Increasing operational reliability of oil heaters
02 July 2019 – The development of an application technological no harm test for additives in heating oil is the subject of a new research project of the OWI Oel-Waerme-Institut gGmbH. The admixture of additives aims to further improve the properties of heating oil. However, the additives themselves must also be safe and must not cause any undesirable side effects in the fuel or interactions between the fuel and the technical components. With the aimed simple, standardized, economical and fast test, enterprises of the mineral oil industry could examine the operational safety of their additivated fuel oil before the sales.
Due to improvements in the insulation of buildings and in heatingtechnology, the fuel oil consumption declines and the storage duration of fuel oil rises. This leads to augmented fuel oil aging, whereby aging products in the fuel can increase. Additives, on the other hand, can delay the formation of ageing products. In addition, new climate-friendly liquid fuels could be added to heating oil in the future, thus changing its composition. Here too, new additives may have to be developed to ensure the compatibility of fuel and heating technology. The usual purely analytical laboratory test methods alone are not always able to reliably determine combinations of cross-reactions of fuel components and additives under the operating conditions in modern application technology. In addition, the No-Harm application test could in the future ensure the results of the laboratory procedures. The focus here is not on testing the effectiveness of additives.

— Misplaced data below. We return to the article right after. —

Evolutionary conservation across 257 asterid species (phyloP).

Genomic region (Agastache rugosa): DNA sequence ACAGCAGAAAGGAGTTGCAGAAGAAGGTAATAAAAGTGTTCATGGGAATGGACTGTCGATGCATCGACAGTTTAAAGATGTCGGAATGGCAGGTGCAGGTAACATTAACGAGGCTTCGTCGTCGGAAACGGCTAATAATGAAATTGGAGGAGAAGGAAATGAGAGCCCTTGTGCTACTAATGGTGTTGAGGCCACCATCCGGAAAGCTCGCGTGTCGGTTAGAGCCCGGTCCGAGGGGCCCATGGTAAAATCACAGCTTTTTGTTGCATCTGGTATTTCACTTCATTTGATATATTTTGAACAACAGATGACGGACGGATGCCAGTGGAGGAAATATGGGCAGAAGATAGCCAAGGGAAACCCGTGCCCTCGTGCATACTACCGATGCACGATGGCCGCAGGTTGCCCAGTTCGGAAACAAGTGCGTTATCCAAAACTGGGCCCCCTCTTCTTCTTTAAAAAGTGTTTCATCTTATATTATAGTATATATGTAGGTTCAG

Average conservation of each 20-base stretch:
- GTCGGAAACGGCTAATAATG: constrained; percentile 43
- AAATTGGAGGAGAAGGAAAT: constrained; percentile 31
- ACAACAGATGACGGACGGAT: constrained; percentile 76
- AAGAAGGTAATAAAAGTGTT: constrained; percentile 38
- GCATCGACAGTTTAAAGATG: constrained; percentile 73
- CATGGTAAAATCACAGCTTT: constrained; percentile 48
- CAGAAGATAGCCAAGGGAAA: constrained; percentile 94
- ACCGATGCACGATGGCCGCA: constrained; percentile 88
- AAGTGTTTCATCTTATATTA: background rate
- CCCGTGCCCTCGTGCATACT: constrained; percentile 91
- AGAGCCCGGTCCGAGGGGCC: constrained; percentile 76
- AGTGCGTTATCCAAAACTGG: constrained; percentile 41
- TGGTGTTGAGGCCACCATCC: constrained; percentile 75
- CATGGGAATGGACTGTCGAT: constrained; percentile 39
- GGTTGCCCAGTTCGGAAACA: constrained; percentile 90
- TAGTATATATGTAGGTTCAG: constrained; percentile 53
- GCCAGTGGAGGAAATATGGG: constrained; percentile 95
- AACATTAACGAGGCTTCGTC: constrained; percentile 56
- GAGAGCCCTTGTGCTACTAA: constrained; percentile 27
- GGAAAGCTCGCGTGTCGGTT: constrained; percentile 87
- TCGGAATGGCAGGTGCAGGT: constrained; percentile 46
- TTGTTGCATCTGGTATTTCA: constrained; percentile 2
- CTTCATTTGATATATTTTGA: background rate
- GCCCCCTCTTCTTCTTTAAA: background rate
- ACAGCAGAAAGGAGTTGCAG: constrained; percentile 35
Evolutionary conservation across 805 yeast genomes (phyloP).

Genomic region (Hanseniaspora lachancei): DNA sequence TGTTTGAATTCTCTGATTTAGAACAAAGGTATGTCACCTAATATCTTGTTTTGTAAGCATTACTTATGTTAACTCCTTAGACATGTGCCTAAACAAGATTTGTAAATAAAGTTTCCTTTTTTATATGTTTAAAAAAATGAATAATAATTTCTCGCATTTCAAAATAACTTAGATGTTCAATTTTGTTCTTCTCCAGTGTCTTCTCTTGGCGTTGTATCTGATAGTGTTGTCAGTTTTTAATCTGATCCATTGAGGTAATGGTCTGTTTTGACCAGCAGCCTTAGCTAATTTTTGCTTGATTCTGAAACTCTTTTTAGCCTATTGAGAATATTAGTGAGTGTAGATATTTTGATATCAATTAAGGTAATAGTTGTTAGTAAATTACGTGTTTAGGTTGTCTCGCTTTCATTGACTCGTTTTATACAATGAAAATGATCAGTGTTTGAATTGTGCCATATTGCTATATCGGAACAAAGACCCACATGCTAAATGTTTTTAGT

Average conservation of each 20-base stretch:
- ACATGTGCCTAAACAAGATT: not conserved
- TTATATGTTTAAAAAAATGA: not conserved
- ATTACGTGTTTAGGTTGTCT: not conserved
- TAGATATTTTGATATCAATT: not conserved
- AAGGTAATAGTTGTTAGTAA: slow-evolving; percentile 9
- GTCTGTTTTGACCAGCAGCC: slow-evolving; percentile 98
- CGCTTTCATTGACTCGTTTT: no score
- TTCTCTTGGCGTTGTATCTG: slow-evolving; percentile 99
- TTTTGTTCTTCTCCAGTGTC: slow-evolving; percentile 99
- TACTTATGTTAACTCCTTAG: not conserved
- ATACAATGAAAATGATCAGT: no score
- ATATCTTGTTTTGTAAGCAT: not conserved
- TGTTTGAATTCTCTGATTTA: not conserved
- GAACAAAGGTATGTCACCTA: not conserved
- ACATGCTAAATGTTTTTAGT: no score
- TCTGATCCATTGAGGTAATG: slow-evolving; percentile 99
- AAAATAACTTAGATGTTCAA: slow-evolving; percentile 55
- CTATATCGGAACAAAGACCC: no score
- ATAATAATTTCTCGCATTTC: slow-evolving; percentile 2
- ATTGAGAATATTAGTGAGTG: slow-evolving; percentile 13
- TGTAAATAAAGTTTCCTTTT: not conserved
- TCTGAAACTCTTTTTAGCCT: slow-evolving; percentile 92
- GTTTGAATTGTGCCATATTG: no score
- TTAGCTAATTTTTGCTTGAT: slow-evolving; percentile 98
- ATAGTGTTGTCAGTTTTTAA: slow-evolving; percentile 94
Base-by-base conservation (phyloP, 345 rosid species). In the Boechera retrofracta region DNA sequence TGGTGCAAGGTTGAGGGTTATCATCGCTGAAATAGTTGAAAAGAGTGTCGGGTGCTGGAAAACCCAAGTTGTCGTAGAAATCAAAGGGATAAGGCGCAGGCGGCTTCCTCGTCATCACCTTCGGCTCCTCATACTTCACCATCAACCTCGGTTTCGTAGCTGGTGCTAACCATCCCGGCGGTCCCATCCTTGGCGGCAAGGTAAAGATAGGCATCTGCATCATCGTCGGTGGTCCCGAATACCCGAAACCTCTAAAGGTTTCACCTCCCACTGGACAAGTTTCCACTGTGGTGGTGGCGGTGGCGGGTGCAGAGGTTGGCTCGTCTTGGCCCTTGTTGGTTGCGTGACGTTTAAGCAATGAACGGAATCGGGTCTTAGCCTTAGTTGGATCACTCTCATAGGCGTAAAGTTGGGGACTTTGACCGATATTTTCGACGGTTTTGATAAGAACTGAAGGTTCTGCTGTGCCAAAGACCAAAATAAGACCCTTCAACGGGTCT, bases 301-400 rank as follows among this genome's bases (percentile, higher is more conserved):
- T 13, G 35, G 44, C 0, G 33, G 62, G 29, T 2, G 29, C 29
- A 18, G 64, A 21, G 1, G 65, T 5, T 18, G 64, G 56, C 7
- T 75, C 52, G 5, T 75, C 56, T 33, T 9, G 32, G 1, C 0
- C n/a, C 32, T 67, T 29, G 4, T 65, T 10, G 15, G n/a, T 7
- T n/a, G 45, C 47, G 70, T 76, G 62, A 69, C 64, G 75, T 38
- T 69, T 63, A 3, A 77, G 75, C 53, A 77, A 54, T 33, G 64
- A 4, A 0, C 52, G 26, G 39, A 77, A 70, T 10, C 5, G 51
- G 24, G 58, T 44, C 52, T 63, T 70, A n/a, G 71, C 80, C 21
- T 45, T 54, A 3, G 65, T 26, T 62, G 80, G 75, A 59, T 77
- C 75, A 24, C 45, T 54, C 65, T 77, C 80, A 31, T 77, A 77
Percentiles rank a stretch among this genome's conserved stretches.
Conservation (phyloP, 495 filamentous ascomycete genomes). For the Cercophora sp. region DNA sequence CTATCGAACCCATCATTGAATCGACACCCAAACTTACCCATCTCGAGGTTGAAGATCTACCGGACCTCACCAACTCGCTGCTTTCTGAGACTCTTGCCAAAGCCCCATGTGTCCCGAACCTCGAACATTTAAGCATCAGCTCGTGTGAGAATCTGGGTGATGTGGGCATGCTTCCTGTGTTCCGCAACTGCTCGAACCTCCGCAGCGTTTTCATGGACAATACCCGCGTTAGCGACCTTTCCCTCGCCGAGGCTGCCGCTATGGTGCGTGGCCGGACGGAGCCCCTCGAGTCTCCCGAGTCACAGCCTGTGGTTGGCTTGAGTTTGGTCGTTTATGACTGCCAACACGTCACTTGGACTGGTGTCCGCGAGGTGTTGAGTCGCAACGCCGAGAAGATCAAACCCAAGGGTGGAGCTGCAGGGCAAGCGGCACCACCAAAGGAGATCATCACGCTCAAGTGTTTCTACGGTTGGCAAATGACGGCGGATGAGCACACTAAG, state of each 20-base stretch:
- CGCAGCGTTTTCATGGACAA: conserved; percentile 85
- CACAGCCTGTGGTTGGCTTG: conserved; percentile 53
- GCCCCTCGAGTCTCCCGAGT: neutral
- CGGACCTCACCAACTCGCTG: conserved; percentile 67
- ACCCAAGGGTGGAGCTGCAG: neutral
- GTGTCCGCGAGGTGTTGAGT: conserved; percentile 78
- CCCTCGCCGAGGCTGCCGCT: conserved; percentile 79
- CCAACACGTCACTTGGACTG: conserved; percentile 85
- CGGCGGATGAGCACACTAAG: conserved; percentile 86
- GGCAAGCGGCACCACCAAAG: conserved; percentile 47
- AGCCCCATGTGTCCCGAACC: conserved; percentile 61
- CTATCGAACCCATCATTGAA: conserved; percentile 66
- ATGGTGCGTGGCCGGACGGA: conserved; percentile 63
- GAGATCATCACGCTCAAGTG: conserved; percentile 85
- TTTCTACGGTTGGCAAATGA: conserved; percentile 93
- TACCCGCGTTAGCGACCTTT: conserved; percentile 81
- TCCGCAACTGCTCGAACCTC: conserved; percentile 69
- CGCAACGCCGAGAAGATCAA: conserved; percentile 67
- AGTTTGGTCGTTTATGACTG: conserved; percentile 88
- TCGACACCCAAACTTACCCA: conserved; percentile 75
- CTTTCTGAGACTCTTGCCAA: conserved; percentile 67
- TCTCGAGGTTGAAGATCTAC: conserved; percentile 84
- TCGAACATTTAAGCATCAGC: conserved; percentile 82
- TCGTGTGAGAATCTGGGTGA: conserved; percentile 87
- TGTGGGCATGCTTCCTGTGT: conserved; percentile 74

In order to guarantee cost-effective no-harm testing of additives, the test should be quick and easy to perform, require little sample volume and offer a high degree of automation. The basis for this is a hardware-in-the-loop pump test rig developed at OWI, which is to be optimized for the task of no-harm testing. In this case, “hardware-in-the-loop” means that all fuel-carrying components of a real heating system are installed in the test bench. This includes typical copper pipes, a fuel filter, an oil burner pump, an oil preheater and an oil burner nozzle. The test fuel flows through the components. The fuel is not burned, but collected again and conveyed in a circuit. This leads to an accelerated fuel ageing and enables a differentiation of the different fuels with and without additives under forced test conditions.
The IGF project 20689 N of the research association German Society for Petroleum and Coal Science and Technology e.V. – DGMK, Überseering 40, 22297 Hamburg is funded through the AiF as part of the program for promoting joint industrial research (IGF) by the german federal ministry of economics and energy based on a German Federal Parliament resolution.